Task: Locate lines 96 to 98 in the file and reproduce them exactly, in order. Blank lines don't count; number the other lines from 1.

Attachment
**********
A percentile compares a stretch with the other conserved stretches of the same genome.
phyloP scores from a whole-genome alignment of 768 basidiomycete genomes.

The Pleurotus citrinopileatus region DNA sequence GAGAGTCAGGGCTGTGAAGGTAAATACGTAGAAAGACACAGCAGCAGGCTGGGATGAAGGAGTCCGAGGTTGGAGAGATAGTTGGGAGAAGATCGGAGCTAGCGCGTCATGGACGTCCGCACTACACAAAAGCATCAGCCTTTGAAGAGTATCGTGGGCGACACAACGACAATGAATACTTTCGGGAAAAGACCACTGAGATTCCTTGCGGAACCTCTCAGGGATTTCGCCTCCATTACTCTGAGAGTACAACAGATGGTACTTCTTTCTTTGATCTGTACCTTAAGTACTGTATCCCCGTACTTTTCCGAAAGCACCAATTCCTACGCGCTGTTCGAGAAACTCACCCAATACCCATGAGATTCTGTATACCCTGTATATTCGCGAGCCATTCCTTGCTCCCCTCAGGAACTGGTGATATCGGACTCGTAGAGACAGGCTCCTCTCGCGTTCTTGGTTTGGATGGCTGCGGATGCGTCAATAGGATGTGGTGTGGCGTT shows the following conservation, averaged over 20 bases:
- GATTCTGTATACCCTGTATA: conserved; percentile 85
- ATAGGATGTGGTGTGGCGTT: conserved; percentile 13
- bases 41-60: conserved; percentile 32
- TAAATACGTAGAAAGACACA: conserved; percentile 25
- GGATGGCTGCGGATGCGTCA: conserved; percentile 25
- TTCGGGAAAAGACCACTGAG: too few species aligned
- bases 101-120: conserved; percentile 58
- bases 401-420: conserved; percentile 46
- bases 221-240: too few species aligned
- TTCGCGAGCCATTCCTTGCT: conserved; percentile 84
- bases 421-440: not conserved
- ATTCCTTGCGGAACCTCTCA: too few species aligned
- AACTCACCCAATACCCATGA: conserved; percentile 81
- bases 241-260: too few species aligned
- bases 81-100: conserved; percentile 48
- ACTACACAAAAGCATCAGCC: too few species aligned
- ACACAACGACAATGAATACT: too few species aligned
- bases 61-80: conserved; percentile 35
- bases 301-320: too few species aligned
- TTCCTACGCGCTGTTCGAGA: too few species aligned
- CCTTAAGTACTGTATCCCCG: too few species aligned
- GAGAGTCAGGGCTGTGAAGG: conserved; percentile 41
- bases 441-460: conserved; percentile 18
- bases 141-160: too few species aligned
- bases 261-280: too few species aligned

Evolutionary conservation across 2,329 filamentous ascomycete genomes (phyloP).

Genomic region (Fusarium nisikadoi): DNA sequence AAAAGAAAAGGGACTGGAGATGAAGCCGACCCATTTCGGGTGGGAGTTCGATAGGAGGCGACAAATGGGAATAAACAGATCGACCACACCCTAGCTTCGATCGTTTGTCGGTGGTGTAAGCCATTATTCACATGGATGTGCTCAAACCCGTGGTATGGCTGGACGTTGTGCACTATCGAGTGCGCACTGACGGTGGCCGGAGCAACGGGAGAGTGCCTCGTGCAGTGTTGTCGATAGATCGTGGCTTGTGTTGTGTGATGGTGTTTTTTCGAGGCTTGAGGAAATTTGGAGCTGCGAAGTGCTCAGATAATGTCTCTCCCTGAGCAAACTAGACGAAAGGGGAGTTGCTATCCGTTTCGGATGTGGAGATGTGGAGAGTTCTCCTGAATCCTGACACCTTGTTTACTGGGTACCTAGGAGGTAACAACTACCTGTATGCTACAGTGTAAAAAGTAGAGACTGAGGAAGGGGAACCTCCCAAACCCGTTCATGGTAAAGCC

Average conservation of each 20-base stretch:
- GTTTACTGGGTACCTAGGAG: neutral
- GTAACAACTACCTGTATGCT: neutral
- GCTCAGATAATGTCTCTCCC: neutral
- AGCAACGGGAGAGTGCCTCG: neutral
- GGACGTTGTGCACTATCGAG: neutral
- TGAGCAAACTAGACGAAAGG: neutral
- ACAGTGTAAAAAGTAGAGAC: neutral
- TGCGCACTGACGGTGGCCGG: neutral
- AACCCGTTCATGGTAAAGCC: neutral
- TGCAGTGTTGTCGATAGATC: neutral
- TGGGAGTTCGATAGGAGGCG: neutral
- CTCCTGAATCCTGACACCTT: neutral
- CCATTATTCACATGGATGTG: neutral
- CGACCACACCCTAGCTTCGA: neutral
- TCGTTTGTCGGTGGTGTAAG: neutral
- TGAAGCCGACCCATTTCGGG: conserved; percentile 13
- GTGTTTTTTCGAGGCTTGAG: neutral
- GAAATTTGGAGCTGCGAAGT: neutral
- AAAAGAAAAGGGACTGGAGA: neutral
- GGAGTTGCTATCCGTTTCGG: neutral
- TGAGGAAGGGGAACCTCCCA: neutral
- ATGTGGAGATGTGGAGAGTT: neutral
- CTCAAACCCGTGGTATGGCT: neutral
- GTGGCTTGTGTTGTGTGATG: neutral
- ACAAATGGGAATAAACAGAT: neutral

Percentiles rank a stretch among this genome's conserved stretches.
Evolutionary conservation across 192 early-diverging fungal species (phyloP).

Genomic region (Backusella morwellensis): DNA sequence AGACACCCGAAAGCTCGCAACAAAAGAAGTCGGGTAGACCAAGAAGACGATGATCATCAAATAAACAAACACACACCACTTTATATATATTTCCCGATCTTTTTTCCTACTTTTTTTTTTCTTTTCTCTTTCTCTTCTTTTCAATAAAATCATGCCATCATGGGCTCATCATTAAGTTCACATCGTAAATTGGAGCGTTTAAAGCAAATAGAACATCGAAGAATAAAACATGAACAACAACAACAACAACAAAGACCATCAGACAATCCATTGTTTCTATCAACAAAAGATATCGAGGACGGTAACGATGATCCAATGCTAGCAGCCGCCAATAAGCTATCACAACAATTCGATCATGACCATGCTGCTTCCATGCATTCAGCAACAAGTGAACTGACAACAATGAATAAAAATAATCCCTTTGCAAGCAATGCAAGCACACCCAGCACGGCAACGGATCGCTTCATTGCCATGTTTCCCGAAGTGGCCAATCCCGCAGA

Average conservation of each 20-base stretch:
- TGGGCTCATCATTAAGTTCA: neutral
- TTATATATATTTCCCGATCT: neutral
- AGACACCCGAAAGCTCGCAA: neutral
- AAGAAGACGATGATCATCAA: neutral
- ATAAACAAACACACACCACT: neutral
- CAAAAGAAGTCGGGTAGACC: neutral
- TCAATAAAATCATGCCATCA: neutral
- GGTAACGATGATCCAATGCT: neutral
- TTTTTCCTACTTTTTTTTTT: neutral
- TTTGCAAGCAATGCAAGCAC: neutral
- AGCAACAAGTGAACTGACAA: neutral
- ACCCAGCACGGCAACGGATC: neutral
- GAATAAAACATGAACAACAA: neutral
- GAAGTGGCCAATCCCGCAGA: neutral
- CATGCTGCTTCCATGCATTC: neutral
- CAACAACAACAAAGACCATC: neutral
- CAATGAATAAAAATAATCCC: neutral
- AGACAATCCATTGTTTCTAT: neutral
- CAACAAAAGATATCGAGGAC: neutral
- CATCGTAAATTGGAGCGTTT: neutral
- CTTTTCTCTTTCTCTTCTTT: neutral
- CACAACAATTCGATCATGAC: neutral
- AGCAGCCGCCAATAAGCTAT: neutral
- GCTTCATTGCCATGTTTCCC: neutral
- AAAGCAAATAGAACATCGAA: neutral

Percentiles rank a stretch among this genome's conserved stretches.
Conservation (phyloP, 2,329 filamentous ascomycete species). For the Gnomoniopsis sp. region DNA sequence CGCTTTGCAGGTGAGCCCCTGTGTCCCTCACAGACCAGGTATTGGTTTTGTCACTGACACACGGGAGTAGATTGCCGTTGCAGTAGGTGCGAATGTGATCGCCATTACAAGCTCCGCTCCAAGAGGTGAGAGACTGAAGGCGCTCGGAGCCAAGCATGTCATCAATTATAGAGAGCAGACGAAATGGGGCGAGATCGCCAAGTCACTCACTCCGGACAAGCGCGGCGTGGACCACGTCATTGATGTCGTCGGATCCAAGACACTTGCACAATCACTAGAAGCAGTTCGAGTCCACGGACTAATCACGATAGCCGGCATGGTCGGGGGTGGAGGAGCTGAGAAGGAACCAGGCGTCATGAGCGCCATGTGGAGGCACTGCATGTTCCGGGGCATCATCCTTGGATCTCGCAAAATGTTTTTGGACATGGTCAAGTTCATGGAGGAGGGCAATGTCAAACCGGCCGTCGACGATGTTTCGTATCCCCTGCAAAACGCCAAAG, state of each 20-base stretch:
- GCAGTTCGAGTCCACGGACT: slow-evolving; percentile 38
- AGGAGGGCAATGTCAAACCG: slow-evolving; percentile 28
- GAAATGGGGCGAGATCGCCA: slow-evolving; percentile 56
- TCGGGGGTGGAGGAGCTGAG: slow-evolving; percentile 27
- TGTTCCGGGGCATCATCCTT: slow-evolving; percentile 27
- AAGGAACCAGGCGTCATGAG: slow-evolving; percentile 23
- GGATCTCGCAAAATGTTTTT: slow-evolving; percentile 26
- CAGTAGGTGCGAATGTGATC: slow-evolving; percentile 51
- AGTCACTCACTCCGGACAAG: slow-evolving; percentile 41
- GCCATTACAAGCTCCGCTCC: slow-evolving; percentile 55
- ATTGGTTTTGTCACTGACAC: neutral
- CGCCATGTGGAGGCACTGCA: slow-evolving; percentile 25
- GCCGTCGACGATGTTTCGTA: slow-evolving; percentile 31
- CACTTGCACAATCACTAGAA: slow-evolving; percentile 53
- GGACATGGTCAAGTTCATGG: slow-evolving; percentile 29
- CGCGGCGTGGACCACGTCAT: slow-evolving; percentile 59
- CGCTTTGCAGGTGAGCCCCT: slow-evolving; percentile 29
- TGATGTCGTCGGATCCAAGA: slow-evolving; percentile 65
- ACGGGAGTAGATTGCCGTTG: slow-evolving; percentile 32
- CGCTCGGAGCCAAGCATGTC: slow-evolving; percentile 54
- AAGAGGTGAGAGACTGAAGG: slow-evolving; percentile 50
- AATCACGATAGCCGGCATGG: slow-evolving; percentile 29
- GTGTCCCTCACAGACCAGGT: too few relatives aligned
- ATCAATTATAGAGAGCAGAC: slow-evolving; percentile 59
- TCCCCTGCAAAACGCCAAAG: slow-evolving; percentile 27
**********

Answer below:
- AGTCACTCACTCCGGACAAG: slow-evolving; percentile 41
- GCCATTACAAGCTCCGCTCC: slow-evolving; percentile 55
- ATTGGTTTTGTCACTGACAC: neutral